Indian security forces, like the police, occupy the schools, utilizing the rooms for sleeping quarters and places to interrogate.

“In schools where the security forces operate a police station out of just part of a school building while the students remain at the school, Human Rights Watch collected complaints that when the security forces bring criminal suspects back to the school they physically assault and mistreat the suspect in view of the children. Students also told Human Rights Watch of being intimidated by security force personnel who pointed their weapons at them, or questioned them for personal information. Some students also found the environment hostile when security personnel bathed in their underwear in front of them, while other students objected to the men littering the school yards with beer bottles or other empty bottles of liquor.

…Girls especially appear likely to drop out following a partial occupation of a school…The increased rate of girl students dropping out is linked to either perceived or experienced instances of harassment by the security forces of girl students.” (sited from the )

Human Rights Watch Organization website
The Human Rights Watch’s agenda to stop schools from being battlegrounds. View more of photographer Moises Saman’s incredible images at the HRW website.

When a school is occupied and/or devastated by bombs, teachers are forced to teach with several grades in one room or outside under the elements. Compounding the problem is government money allocated to fixing schools that have been bombed is not getting to the schools and is being sent back, untouched, to the government. But that is where Human Rights Watch has been able to be effectual. They have been instrumental in getting the government offices involved to set up an organized system of documentation of the schools that have been hit so as to get the money out sooner and have it be used for appropriate purposes.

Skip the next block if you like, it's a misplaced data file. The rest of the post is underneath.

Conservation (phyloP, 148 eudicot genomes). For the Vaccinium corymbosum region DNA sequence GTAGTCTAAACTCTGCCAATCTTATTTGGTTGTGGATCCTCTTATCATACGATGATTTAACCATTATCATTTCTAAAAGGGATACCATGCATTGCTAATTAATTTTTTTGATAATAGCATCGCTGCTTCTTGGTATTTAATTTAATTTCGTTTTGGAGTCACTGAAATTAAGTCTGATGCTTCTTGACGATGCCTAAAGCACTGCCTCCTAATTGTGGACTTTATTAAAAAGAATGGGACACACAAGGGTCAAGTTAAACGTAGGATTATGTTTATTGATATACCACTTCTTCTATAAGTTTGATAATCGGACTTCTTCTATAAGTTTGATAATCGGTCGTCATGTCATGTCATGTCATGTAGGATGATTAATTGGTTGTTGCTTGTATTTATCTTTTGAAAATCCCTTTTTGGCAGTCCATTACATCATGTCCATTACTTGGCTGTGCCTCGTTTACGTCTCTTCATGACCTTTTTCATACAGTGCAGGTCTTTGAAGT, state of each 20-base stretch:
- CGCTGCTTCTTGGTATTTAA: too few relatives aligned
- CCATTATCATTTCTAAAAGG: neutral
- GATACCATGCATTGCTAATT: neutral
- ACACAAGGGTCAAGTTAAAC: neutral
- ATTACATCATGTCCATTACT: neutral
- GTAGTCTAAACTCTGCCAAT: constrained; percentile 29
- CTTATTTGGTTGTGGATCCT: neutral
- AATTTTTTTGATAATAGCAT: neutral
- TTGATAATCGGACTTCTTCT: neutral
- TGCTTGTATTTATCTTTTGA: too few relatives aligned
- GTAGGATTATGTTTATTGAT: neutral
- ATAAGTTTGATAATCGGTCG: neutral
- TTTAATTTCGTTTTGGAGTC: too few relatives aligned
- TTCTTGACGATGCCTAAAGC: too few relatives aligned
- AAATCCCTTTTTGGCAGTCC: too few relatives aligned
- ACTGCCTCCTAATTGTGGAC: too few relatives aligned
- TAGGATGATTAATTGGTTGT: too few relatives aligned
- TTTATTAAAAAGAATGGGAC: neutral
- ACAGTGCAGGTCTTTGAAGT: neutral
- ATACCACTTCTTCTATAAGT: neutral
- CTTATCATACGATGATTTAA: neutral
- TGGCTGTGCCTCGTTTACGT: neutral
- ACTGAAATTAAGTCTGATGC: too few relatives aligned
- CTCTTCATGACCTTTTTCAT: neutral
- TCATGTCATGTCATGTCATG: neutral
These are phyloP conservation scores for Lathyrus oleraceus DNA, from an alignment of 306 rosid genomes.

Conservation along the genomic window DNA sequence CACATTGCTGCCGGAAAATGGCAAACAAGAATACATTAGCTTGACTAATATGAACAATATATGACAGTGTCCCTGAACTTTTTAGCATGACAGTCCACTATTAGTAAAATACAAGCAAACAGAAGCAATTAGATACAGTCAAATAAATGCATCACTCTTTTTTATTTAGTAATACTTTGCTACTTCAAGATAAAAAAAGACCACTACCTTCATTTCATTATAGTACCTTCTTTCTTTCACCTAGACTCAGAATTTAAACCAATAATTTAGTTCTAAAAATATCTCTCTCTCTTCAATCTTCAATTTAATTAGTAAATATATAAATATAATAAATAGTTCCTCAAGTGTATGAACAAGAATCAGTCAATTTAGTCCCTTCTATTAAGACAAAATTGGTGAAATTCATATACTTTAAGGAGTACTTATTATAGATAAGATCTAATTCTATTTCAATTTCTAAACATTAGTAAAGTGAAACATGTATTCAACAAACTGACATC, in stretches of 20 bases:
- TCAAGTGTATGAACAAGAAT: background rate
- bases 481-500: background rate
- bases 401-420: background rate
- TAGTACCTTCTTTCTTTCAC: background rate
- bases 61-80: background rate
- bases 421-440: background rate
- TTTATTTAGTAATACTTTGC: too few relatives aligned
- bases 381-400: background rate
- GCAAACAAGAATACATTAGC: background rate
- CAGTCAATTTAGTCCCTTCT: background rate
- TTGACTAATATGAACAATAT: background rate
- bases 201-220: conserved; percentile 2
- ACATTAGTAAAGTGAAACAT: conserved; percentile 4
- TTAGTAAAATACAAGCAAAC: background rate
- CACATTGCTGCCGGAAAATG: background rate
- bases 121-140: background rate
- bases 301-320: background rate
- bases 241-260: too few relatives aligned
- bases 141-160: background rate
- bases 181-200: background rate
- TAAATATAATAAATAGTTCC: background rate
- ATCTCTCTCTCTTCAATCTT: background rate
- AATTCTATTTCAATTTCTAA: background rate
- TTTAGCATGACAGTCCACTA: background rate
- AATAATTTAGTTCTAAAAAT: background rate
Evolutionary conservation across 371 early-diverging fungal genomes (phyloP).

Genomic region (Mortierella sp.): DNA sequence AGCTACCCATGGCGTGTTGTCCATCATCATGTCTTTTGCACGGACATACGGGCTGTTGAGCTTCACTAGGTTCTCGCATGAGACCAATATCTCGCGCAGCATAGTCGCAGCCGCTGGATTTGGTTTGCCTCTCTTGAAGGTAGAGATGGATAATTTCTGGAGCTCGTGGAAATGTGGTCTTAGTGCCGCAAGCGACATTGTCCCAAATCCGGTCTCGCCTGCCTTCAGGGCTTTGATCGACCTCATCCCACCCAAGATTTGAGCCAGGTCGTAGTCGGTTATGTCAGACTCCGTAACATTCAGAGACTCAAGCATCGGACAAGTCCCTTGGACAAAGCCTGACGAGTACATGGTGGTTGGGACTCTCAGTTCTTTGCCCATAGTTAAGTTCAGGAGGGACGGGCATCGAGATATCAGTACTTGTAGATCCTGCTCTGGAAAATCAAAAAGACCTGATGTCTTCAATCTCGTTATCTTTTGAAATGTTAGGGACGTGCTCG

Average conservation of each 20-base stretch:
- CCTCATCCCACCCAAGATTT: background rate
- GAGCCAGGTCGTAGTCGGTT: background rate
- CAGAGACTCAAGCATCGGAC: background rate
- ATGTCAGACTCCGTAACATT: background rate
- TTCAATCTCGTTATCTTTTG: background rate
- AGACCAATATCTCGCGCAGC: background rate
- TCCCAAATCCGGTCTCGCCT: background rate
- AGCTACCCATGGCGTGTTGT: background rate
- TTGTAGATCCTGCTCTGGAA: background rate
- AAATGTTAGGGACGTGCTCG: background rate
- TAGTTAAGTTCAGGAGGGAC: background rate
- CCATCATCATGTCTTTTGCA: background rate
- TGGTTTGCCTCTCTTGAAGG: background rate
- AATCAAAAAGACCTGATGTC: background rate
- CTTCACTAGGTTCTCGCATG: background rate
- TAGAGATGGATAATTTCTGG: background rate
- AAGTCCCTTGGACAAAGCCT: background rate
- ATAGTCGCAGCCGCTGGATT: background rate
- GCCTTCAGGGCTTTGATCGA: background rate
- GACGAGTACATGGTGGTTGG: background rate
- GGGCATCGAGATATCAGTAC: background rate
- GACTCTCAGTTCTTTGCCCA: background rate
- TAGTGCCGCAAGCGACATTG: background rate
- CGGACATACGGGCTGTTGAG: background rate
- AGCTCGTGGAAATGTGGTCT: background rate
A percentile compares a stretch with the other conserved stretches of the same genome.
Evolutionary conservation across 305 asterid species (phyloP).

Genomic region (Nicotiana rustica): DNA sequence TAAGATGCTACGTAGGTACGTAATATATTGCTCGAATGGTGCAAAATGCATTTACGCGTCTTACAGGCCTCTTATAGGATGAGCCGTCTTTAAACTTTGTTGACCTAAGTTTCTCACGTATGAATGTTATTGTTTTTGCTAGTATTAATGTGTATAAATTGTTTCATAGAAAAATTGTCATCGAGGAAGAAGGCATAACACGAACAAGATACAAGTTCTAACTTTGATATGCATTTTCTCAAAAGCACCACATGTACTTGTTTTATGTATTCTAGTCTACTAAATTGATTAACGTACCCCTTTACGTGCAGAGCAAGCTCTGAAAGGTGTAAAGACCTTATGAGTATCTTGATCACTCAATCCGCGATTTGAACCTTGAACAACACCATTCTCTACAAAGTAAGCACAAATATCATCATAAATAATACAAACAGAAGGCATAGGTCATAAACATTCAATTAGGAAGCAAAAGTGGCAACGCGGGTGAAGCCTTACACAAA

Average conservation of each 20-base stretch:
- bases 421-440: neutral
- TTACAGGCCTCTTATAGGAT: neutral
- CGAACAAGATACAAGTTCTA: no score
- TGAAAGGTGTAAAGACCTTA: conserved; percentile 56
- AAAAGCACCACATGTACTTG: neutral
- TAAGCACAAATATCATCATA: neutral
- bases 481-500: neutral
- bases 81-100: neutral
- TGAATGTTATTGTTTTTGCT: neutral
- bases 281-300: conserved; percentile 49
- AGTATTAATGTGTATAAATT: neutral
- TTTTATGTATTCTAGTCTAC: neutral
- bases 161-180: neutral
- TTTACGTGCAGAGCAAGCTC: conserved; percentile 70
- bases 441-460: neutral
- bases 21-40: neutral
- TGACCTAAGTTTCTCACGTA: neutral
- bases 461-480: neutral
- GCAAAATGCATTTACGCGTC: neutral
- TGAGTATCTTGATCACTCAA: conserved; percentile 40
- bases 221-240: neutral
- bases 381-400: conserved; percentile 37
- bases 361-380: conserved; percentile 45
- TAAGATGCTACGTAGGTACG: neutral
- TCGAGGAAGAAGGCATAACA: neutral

The largest goal that HRW plans to accomplish is to help inform the public that international laws need to be changed with regards to war time procedures.

“Governments have been slow to update and align their domestic legislation with the explicit prohibitions on attacks on schools under international criminal law, Human Rights Watch said. They are also failing to account for the negative consequences for children’s right to education when armed forces convert schools into bases and barracks.”

HRW hopes to mobilize Canada as an international example. Along with being deployed in peacekeeping missions, the Canadian Armed Forces trains others in how to conduct themselves while on missions. Implementing consideration and avoidance of using schools as military strongholds during conflict during training will help to ensure that regardless of who is doing the patrolling children have a better chance of it not impacting directly on their right to education.

The Human Rights Watch Organization's presentation on
The Human Rights Watch’s agenda to stop schools from being battlegrounds. For more information visit their website.
For more information on the HRW agenda to change the trend of “schools as battlegrounds” download their brochure.

Learn more about the situation in Bihar and Jharkhand States in India.